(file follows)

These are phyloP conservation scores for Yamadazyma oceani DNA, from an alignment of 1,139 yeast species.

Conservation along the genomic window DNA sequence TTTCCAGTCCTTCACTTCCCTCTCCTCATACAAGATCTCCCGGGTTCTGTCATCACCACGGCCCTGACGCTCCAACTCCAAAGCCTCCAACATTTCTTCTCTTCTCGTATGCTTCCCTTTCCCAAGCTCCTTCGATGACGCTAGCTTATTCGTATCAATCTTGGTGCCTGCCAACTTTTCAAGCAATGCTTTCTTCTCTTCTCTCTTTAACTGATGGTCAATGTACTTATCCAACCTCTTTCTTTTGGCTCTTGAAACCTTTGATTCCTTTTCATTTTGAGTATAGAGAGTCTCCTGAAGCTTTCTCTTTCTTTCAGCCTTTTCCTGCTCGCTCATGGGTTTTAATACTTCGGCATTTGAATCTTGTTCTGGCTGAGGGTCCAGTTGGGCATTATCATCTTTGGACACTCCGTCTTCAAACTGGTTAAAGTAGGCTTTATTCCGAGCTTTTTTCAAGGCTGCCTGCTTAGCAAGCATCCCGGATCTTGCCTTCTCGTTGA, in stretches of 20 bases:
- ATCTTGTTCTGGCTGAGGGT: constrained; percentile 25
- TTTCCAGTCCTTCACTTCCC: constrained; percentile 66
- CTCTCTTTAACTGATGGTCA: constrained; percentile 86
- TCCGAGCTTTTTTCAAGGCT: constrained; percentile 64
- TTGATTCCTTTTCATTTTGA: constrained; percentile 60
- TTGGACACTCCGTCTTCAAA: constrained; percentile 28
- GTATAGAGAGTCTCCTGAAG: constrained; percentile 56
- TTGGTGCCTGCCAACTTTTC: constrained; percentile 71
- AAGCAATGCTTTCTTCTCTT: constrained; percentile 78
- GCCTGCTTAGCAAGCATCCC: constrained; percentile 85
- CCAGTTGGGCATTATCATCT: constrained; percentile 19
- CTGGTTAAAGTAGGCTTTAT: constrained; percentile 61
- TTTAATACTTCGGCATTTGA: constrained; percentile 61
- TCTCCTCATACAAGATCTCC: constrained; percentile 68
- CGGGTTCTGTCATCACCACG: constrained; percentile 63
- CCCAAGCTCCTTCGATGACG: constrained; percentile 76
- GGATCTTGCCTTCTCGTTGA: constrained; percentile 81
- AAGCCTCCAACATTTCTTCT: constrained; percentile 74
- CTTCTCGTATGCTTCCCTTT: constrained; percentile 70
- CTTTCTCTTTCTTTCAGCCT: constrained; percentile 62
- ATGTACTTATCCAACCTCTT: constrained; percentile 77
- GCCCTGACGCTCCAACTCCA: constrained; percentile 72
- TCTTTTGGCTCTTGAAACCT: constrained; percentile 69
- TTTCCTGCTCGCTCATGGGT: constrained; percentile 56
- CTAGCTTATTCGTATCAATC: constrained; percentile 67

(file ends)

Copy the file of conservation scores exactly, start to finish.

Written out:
These are phyloP conservation scores for Yamadazyma oceani DNA, from an alignment of 1,139 yeast species.

Conservation along the genomic window DNA sequence TTTCCAGTCCTTCACTTCCCTCTCCTCATACAAGATCTCCCGGGTTCTGTCATCACCACGGCCCTGACGCTCCAACTCCAAAGCCTCCAACATTTCTTCTCTTCTCGTATGCTTCCCTTTCCCAAGCTCCTTCGATGACGCTAGCTTATTCGTATCAATCTTGGTGCCTGCCAACTTTTCAAGCAATGCTTTCTTCTCTTCTCTCTTTAACTGATGGTCAATGTACTTATCCAACCTCTTTCTTTTGGCTCTTGAAACCTTTGATTCCTTTTCATTTTGAGTATAGAGAGTCTCCTGAAGCTTTCTCTTTCTTTCAGCCTTTTCCTGCTCGCTCATGGGTTTTAATACTTCGGCATTTGAATCTTGTTCTGGCTGAGGGTCCAGTTGGGCATTATCATCTTTGGACACTCCGTCTTCAAACTGGTTAAAGTAGGCTTTATTCCGAGCTTTTTTCAAGGCTGCCTGCTTAGCAAGCATCCCGGATCTTGCCTTCTCGTTGA, in stretches of 20 bases:
- ATCTTGTTCTGGCTGAGGGT: constrained; percentile 25
- TTTCCAGTCCTTCACTTCCC: constrained; percentile 66
- CTCTCTTTAACTGATGGTCA: constrained; percentile 86
- TCCGAGCTTTTTTCAAGGCT: constrained; percentile 64
- TTGATTCCTTTTCATTTTGA: constrained; percentile 60
- TTGGACACTCCGTCTTCAAA: constrained; percentile 28
- GTATAGAGAGTCTCCTGAAG: constrained; percentile 56
- TTGGTGCCTGCCAACTTTTC: constrained; percentile 71
- AAGCAATGCTTTCTTCTCTT: constrained; percentile 78
- GCCTGCTTAGCAAGCATCCC: constrained; percentile 85
- CCAGTTGGGCATTATCATCT: constrained; percentile 19
- CTGGTTAAAGTAGGCTTTAT: constrained; percentile 61
- TTTAATACTTCGGCATTTGA: constrained; percentile 61
- TCTCCTCATACAAGATCTCC: constrained; percentile 68
- CGGGTTCTGTCATCACCACG: constrained; percentile 63
- CCCAAGCTCCTTCGATGACG: constrained; percentile 76
- GGATCTTGCCTTCTCGTTGA: constrained; percentile 81
- AAGCCTCCAACATTTCTTCT: constrained; percentile 74
- CTTCTCGTATGCTTCCCTTT: constrained; percentile 70
- CTTTCTCTTTCTTTCAGCCT: constrained; percentile 62
- ATGTACTTATCCAACCTCTT: constrained; percentile 77
- GCCCTGACGCTCCAACTCCA: constrained; percentile 72
- TCTTTTGGCTCTTGAAACCT: constrained; percentile 69
- TTTCCTGCTCGCTCATGGGT: constrained; percentile 56
- CTAGCTTATTCGTATCAATC: constrained; percentile 67